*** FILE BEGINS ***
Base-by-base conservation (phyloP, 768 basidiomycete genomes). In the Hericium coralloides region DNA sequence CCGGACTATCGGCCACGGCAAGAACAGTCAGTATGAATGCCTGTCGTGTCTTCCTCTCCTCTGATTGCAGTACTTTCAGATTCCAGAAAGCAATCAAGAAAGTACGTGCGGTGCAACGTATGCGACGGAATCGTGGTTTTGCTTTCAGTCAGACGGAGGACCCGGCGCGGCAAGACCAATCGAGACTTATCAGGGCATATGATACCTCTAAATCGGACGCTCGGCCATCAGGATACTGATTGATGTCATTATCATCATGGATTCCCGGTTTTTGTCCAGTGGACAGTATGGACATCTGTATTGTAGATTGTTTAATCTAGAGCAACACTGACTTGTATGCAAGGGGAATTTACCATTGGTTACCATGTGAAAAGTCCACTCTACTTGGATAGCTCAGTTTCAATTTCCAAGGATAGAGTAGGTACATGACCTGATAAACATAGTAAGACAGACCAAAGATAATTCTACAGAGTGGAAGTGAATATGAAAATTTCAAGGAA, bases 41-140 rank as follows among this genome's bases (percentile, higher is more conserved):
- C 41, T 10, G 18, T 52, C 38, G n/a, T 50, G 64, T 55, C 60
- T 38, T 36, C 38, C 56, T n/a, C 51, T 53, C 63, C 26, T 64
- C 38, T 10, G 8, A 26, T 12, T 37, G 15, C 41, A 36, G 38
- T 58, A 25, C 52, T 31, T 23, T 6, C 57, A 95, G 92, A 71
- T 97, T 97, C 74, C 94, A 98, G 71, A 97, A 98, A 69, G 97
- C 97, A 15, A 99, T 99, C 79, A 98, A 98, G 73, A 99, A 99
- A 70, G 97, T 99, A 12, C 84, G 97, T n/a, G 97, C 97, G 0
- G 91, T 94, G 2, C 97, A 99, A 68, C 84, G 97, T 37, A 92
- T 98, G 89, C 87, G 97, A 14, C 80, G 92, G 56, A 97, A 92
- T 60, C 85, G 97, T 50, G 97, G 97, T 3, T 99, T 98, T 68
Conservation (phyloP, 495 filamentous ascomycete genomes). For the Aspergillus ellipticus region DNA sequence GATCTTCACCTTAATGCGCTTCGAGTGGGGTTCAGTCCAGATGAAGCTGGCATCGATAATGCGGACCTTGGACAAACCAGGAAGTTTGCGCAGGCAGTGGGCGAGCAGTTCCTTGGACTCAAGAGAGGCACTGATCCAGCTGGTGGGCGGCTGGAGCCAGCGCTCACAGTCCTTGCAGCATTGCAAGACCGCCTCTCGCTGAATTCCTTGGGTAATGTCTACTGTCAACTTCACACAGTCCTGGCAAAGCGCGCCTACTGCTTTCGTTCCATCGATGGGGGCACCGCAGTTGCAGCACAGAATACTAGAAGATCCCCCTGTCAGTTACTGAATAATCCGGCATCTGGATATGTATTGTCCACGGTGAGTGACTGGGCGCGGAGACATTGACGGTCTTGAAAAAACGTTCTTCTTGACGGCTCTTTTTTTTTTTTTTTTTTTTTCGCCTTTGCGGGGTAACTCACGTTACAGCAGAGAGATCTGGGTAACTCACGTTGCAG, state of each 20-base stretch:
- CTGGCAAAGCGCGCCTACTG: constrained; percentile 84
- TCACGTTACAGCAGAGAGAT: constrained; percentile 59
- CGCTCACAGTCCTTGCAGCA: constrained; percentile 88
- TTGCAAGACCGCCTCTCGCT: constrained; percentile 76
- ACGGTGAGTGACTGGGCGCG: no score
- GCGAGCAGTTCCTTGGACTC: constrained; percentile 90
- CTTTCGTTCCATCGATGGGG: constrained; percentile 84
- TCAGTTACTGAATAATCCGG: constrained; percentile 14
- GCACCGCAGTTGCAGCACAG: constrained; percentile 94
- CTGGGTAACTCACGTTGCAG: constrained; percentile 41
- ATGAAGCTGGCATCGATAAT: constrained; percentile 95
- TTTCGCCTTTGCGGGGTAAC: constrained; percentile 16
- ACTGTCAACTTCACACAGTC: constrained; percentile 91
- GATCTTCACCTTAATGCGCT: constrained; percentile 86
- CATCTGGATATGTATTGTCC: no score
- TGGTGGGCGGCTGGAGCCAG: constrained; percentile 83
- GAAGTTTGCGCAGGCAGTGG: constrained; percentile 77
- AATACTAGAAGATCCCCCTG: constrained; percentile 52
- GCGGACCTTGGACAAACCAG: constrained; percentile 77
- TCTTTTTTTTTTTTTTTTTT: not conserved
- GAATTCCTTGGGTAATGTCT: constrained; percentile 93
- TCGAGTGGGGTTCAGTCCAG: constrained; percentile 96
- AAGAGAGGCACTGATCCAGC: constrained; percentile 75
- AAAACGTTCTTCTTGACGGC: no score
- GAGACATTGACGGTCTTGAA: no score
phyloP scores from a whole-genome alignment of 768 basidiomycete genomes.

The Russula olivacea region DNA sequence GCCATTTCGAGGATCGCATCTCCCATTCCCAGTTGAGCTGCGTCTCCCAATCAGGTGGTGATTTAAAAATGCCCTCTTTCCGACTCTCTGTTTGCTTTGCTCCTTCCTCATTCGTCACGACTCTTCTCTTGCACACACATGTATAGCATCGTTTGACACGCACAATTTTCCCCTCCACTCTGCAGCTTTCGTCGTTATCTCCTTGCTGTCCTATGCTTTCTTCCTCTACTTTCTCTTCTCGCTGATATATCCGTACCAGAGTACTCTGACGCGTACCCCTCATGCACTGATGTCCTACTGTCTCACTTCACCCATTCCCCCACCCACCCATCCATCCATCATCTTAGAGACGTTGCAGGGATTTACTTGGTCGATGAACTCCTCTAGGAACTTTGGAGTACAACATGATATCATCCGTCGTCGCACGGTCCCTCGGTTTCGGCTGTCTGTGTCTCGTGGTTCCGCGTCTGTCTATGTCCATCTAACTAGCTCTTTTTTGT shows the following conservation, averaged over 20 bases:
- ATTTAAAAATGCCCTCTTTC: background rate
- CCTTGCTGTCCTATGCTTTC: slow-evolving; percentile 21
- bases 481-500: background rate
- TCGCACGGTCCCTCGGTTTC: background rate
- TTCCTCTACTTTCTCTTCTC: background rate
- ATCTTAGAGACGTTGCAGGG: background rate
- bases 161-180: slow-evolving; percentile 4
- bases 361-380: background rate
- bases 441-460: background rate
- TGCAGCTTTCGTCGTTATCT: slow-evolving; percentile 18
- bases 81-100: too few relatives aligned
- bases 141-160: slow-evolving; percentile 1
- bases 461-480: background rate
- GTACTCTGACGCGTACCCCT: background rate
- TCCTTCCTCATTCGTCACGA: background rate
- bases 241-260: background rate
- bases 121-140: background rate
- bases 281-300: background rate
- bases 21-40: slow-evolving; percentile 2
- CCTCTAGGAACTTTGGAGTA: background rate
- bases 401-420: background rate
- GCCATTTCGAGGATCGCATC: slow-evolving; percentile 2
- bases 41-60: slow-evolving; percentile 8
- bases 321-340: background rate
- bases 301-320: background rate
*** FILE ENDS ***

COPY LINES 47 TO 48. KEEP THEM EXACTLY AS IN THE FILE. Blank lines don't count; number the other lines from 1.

- bases 361-380: background rate
- bases 441-460: background rate